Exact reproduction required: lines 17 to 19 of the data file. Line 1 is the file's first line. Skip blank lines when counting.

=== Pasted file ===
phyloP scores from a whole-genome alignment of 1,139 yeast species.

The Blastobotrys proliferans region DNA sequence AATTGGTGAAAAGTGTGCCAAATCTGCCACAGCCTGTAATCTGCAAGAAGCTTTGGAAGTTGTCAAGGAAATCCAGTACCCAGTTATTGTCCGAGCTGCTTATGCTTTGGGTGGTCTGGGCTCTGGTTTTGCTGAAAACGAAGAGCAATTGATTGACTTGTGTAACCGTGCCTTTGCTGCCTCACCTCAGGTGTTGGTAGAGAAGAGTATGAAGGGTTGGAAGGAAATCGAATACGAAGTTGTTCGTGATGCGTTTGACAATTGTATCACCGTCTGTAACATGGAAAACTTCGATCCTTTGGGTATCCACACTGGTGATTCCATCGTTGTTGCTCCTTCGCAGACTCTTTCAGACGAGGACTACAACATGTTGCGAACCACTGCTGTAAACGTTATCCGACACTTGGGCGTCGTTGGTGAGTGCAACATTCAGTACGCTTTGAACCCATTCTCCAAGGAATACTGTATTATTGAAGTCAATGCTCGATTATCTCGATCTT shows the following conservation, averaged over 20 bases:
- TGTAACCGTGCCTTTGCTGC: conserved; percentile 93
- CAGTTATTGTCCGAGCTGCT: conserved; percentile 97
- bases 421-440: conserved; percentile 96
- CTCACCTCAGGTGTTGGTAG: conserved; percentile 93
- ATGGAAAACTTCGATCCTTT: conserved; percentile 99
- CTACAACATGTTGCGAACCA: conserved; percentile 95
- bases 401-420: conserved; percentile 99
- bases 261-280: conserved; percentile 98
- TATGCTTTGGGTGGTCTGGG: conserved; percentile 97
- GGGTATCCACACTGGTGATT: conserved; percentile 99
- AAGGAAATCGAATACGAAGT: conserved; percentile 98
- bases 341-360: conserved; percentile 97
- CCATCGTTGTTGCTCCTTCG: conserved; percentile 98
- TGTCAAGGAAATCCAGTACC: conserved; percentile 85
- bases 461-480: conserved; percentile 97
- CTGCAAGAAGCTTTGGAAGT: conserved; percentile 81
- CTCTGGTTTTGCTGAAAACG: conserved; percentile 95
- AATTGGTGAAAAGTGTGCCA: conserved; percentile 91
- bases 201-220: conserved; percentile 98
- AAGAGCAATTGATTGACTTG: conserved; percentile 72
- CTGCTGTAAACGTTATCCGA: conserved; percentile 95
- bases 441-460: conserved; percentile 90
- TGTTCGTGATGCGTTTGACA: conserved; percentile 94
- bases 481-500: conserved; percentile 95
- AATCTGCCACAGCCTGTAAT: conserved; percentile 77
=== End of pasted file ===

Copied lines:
- bases 461-480: conserved; percentile 97
- CTGCAAGAAGCTTTGGAAGT: conserved; percentile 81
- CTCTGGTTTTGCTGAAAACG: conserved; percentile 95